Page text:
Finding the Bright Spots in Education: Reflecting on the Heath Brothers’ New Book, Switch

“To pursue bright spots is to ask the question ‘What’s working, and how can we do more of it?’  Sounds simple, doesn’t it?  Yet, in the real world, this obvious question is almost never asked.  Instead, the question we ask is more problem focused: ‘What’s broken, and how do we fix it?’”
–Chip Heath & Dan Heath, Switch: How to Change Things When Change is Hard

In education, as in many fields, we spend a lot of time talking about what isn’t working.  Whether we are pointing fingers at the wildly unbalanced distribution of wealth, federal policies, an underwhelming teacher or a student who is wiling, our strategy for making things better seems to be to focus on anything and everything that is broken.

One of the most popular education books of all time is Jonathan Kozol’s Savage Inequalities.  This book always pissed me off (which would probably make Kozol happy, as I think this is largely what it was designed to do).  It frustrates me because chapter after chapter, he illustrates how jacked up everything is…  After the first chapter, I felt pretty up to speed on the perfect storm of injustices plaguing our nation’s education system, but the book marches on relentlessly detailing everything that is wrong.  While deftly illustrating the myriad of problems and highlighting few, if any, solutions may lead books to the top of the charts, I wonder whether it contributes to any success beyond their own sales…

Most of us doing the work are aware of the problems.  What about some solutions?

It is in this context that I felt compelled to spend the last several years of my life writing about programs that actually work.  This is what Chip and Dan Heath would call “finding the bright spots.”  In their new book, Switch: How to Change Things When Change is Hard, the Heath brothers weave together juicy little stories and data snippets to suggest pathways toward personal, institutional and societal change.

The whole book is a quick read and if you enjoy pop non-fiction, I recommend it.  I picked it up after reading an excerpt of it in Fast Company magazine.  The excerpt discusses an interesting approach to reducing malnutrition amongst children in Vietnam.  In doing so, it illustrates the power of focusing our energy on researching, thinking, and writing about the bright spots.

It begins with the story of a guy named Jerry Sternin.  In 1990, Sternin moved to Vietnam on behalf of the international organization, Save the Children.  He was given a minimal budget, a six month deadline and the daunting assignment of making an impact on malnutrition.  A quick study of the obstacles that stood in the way was intimidating–rampant poverty, lack of potable water, limited access to information about dietary nutrition…  This is reminiscent of the magnitude of the challenges those of us in education could rattle off when asked what lies in the way of reforming public education in this country.

Rather than being immobilized by the web of seemingly insurmountable problems, Sternin enlisted the help of mothers in rural villages.  By finding impoverished children who were not malnourished and studying their families’ approaches to food, Sternin and the local mothers were able to identify the bright spots: Families that fed their children four times each day (as opposed to the local custom of two) and added tiny shrimps and sweet potato greens (which were considered a “low-class food”) had heavier, healthier kids.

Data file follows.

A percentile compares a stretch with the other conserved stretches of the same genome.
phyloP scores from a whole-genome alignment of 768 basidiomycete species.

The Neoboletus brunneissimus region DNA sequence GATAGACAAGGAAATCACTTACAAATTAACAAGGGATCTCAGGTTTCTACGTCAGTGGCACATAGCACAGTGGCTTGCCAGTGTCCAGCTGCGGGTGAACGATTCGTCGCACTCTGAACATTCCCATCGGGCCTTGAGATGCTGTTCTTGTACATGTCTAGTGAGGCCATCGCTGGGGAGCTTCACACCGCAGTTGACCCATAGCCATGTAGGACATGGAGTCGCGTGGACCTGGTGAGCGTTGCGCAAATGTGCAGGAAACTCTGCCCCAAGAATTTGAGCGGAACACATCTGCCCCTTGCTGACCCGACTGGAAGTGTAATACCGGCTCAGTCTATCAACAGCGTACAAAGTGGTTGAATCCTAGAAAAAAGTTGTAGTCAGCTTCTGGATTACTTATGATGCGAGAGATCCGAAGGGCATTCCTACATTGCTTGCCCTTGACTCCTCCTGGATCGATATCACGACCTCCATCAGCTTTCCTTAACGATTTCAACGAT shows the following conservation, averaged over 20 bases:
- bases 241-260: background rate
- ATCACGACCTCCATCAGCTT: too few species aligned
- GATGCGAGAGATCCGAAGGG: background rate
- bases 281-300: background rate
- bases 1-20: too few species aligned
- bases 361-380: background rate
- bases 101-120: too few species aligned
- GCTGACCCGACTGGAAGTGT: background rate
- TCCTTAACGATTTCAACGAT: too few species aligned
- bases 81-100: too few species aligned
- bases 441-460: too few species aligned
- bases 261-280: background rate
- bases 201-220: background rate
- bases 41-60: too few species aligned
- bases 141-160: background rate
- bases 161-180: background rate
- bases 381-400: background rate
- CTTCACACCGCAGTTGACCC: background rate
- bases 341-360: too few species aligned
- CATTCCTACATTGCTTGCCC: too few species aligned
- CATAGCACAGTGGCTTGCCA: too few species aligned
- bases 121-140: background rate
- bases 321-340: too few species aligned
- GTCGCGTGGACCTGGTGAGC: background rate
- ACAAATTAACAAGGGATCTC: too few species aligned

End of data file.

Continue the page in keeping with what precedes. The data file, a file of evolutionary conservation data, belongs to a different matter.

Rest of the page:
Great!  Found the fix!  Time to publicize it and make everyone do what those families were doing, right?  Instead of a top down approach from Sternin and his team, malnourished families met in small groups to cook together, with peer educators introducing their findings.  This worked.  Within six months, 65% of the children in the village were better nourished.  The changes families made stuck and were carried on with newborns.  People from other villages would come to observe and participate, eventually returning and implementing a version of the peer education model in their villages.  In this way, the early successes were turned into labs, where others came to learn.

We sometimes “find the bright spots” in the field of education.  But how do we respond to them?  After identifying school designs and instructional styles that have good results, the approach is too often to attempt a literal replication, turning some terrific educators into managers (or even autocrats) and taking too much agency away from others.

As the Heath brothers wrote about the mothers that Sternin collaborated with: “It was their change, something that arose from the local wisdom of the village.  Sternin’s role was only to help them see that they could do it.”  We need more of this in education.

Writing about bright spots may never land any of us a bright spot on the bestseller list (the Heath brothers quote literary critic, Leslie Fielder as once having said, “Lots of novelists have achieved their fame by focusing on marital problems, but there’s never been a successful novel about a happy marriage”).  But my hope is that as people learn about the successes that individual schools in Minnesota, Washington DC or Philadelphia have been experiencing, they will pick up some good ideas and be inspired to take their own steps toward improvement.

Whether you’re a student, a teacher, a writer, a rapper, a producer or something completely different, what percentage of your time do you spend focused on problems?  What would it look like to instead spend that time finding, investing in and scaling the bright spots where success already exists?

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